In a recent blog post, I discussed the benefits of a warm and dry period in the spring that was beneficial for the development of acorns. We received numerous comments since that posting about a different benefactor of that warm, dry spell this spring. It is causing a bit of concern.
Gypsy Moth Introduction
The gypsy moth was accidentally introduced into Massachusetts in 1869 by a French scientist trying to find a disease-resistant caterpillar to increase the output of silk. Since first being detected in Pennsylvania in Luzerne and Lackawanna counties in 1932, the gypsy moth has wreaked havoc on Pennsylvania’s forests, killing millions of oak trees along the way. The gypsy moth is now one of the most destructive insects in the eastern United States. It is one of many foliage-eating pests that cause an estimated $868 million in annual damages in the United States.
Effect on State Game Lands
State game lands suffered tremendous impacts from gypsy moths in the 1980s and 1990s. Tens of thousands of acres of oak forest experienced significant defoliation. Many of these areas had salvage harvests done to make use of the dead timber, which combined with other factors, helped to regenerate forests that were no longer dominated by our important oak species. The management of these declining oak forests is still one of the most pressing challenges facing foresters today.
Defoliation that occurs in multiple years can often stress trees to the point where mortality can be noticed on a large scale. Therefore, pest suppression efforts for gypsy moth are an important part of active habitat management on our state game lands. In a recent outbreak in 2008-2009, state game lands suffered more than 100,000 acres of severe defoliation. Funding constraints only permitted us to spray the most important areas. In 2008, pest-suppression treatments occurred on more than 43,000 acres of state game land forests at a cost of more than $1.3 million. In 2009, the Game Commission spent another $554,000 to spray more than 22,000 acres of state game land forests. Even though we have not seen a widespread outbreak since that time, our habitat managers have been vigilant in conducting yearly suppression efforts ranging from 5,000 to 13,000 acres of state game land forests across the entire state.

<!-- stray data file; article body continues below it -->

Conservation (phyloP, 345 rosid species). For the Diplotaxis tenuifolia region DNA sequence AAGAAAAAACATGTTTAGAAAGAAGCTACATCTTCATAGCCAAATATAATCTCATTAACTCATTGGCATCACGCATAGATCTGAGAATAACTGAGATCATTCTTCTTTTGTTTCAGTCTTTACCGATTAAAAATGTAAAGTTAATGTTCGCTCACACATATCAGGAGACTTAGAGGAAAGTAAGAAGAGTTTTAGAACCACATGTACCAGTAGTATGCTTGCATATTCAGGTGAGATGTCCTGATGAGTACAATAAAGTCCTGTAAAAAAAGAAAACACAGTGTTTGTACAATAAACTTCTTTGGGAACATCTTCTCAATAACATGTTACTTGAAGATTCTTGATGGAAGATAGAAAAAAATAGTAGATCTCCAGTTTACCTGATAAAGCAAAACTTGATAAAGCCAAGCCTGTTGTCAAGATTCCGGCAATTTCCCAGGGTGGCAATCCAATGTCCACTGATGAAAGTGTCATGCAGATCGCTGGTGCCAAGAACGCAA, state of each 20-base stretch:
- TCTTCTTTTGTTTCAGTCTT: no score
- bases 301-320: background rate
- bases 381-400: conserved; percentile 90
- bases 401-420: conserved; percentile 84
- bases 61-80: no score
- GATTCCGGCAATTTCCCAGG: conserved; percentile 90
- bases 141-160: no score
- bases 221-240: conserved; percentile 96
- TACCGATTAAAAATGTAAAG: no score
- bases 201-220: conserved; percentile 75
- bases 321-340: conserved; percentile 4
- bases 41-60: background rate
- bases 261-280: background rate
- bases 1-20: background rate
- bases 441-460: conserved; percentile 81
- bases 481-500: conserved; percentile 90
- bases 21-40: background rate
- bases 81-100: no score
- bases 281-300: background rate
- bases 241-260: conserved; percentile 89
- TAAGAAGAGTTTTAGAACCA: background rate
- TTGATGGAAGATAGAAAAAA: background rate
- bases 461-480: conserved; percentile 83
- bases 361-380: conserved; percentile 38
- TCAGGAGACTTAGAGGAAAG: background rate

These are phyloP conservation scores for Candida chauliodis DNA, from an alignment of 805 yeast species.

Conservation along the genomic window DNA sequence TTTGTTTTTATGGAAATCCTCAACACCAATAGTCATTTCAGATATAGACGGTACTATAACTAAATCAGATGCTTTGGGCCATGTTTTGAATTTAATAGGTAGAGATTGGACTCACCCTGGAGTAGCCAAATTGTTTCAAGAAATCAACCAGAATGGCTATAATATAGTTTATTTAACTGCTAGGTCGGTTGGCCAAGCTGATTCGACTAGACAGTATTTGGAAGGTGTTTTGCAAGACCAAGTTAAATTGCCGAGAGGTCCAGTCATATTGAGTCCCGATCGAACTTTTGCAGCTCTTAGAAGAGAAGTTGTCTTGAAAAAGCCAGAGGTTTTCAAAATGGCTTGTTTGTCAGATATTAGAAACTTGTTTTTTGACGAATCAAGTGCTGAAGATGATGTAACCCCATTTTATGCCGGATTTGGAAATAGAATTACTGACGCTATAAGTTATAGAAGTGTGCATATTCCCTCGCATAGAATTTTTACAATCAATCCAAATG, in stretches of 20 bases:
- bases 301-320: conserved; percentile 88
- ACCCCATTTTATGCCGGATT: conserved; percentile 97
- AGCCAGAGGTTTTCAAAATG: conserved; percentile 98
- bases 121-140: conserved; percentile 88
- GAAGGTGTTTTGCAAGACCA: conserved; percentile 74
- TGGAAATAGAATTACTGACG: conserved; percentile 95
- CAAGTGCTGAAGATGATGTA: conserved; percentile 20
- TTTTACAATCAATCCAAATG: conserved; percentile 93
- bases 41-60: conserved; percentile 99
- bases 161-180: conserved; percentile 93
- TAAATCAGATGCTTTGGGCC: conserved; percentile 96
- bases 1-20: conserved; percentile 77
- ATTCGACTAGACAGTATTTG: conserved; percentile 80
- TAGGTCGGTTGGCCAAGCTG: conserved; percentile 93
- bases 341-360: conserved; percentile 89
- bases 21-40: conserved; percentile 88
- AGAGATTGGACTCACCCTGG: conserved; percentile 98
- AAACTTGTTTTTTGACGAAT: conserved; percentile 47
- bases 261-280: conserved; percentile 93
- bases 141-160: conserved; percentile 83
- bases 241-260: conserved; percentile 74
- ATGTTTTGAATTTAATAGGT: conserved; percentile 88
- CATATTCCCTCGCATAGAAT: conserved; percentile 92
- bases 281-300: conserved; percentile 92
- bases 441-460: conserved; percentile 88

Gypsy moth outbreaks seem to run on a 10 to 12 year cycle. We cannot afford to spray every affected acre, so we must try to anticipate where the gypsy moths will show up (based on what we have seen in the past). We then try to direct active forest management so that healthy regeneration of desired species can be established before widespread mortality makes it much harder to do so. The Game Commission also collaborates with the Department of Conservation and Natural Resources and the United States Forest Service on research projects to try to identify other ways to combat this ever present and destructive pest of Pennsylvania’s forests.
Spraying insecticides is not the only help we have in controlling gypsy moth populations; natural factors are also very important. Since the 1980s, the fungus Entomophaga maimaiga has had a large impact on gypsy moth populations. This fungus needs cool and wet weather to negatively impact gypsy moth populations. The caterpillar larvae can feed and may cause some defoliation, but they usually die before completing the life cycle resulting in much fewer adult insects and egg masses. However in years with warm and dry periods that coincide with leaf-out in the spring, the caterpillars can do massive and widespread damage because the fungus is not as prevalent in the forest. NPV, or nucleopolyhedrosis virus, can also help to collapse expanding gypsy moth populations.
We lost thousands of acres of oak saw timber from numerous state game lands in the 2008-2009 outbreak, most notably in Centre County. It’s not all bad news however. Salvage operations once again allowed many of the dead trees to be used by industry to produce important forest products, especially firewood. Since the deer population was in balance in many of these areas, we have also observed very good oak regeneration (in contrast to the results of the 1980s and 1990s) and some of these young forests are now supporting booming populations of grouse, snowshoe hares, and white-tailed deer. As with most things in nature, there are always winners and losers; a warm, dry spring spell can remind us of that.
By Dave Gustafson and Paul Lupo, Pennsylvania Game Commission Forestry Division